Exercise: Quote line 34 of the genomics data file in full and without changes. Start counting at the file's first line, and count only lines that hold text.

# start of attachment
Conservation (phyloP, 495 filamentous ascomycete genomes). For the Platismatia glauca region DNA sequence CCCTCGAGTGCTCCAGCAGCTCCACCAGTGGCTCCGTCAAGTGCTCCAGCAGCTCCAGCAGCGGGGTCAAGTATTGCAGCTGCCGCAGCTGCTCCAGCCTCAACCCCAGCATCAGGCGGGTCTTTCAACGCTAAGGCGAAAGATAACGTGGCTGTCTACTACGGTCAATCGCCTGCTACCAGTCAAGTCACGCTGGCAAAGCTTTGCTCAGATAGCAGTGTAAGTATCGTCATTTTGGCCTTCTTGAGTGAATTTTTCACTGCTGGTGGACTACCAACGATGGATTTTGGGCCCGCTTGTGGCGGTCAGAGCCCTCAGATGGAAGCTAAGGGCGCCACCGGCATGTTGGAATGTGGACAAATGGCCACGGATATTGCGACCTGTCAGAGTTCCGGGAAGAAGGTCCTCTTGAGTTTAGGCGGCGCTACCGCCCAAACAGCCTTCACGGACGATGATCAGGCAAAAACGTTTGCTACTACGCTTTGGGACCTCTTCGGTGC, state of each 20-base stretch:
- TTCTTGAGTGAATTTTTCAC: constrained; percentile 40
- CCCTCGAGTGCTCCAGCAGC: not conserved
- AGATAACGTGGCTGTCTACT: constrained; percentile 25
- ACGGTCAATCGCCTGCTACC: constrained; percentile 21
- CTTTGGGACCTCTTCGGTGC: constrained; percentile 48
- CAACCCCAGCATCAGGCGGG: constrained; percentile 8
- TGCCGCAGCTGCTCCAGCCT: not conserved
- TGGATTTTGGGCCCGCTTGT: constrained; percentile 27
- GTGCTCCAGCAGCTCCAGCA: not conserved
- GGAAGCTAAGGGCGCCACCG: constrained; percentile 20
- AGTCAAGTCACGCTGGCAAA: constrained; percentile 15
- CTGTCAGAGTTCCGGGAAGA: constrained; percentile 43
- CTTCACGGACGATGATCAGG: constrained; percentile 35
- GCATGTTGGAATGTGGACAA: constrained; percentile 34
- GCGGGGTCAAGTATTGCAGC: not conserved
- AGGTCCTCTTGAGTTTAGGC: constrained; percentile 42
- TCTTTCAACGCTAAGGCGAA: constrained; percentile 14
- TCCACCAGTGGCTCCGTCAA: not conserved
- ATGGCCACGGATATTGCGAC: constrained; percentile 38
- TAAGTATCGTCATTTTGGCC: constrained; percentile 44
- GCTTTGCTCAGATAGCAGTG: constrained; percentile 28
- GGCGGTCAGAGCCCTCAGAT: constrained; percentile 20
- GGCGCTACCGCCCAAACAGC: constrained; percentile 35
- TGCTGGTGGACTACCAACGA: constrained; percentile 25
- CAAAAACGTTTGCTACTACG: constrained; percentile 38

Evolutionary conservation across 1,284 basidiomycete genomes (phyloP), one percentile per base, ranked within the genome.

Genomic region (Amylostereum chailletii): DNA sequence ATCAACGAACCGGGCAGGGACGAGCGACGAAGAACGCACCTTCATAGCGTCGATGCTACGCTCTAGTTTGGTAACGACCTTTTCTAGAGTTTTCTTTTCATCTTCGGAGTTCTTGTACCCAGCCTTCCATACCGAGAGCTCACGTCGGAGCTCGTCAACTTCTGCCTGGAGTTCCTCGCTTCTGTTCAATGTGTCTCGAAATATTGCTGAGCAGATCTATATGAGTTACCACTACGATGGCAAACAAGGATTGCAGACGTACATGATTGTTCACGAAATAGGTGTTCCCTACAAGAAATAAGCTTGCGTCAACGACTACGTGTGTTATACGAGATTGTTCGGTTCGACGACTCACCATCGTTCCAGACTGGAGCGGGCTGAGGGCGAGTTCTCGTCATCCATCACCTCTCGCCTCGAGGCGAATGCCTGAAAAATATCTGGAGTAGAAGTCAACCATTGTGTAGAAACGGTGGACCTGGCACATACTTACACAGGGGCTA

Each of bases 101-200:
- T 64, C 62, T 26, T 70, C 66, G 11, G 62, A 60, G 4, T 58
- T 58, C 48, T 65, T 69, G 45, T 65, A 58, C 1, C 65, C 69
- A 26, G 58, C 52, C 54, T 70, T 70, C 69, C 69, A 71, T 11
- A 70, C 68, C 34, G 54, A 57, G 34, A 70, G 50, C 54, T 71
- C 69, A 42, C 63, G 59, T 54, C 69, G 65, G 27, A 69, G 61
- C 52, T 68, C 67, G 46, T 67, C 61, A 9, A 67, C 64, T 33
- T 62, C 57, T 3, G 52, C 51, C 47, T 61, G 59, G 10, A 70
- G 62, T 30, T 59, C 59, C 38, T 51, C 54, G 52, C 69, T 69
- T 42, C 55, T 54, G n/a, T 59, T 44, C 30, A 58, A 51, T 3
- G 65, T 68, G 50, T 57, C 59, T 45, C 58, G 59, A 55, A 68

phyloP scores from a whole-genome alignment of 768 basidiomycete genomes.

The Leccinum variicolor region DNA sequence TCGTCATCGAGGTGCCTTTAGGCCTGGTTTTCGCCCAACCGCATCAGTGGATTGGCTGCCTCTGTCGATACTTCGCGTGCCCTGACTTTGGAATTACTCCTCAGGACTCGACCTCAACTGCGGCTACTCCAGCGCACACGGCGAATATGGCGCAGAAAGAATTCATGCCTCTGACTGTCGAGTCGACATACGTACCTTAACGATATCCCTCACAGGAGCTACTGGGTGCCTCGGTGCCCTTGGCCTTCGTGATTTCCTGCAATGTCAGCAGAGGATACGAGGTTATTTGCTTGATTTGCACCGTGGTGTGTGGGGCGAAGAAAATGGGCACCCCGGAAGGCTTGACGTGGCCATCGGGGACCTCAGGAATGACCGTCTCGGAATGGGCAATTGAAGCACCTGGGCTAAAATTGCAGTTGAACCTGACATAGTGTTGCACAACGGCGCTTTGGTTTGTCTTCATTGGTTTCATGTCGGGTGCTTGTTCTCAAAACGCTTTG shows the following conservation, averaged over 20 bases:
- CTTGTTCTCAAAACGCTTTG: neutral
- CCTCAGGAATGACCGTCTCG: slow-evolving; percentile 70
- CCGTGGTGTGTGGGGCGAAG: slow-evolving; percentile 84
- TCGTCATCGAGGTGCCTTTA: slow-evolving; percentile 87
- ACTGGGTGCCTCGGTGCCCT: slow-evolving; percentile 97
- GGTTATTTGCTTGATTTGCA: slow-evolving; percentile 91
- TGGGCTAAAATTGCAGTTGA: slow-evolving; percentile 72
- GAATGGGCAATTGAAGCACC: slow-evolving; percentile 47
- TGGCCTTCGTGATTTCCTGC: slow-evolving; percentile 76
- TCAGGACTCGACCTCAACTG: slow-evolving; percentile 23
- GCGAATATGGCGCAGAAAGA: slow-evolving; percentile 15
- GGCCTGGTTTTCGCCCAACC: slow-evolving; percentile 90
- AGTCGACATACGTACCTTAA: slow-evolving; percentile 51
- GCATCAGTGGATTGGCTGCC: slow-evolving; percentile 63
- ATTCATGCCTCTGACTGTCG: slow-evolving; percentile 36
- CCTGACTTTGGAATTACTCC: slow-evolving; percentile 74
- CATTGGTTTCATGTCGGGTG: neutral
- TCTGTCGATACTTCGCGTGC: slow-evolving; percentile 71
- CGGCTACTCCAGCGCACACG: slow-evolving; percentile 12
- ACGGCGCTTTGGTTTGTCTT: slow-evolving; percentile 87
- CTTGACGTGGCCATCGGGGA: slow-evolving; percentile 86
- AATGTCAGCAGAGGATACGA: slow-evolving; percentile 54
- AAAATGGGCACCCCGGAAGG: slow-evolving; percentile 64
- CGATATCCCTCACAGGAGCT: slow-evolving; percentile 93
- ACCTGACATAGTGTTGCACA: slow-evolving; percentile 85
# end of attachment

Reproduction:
- C 69, A 42, C 63, G 59, T 54, C 69, G 65, G 27, A 69, G 61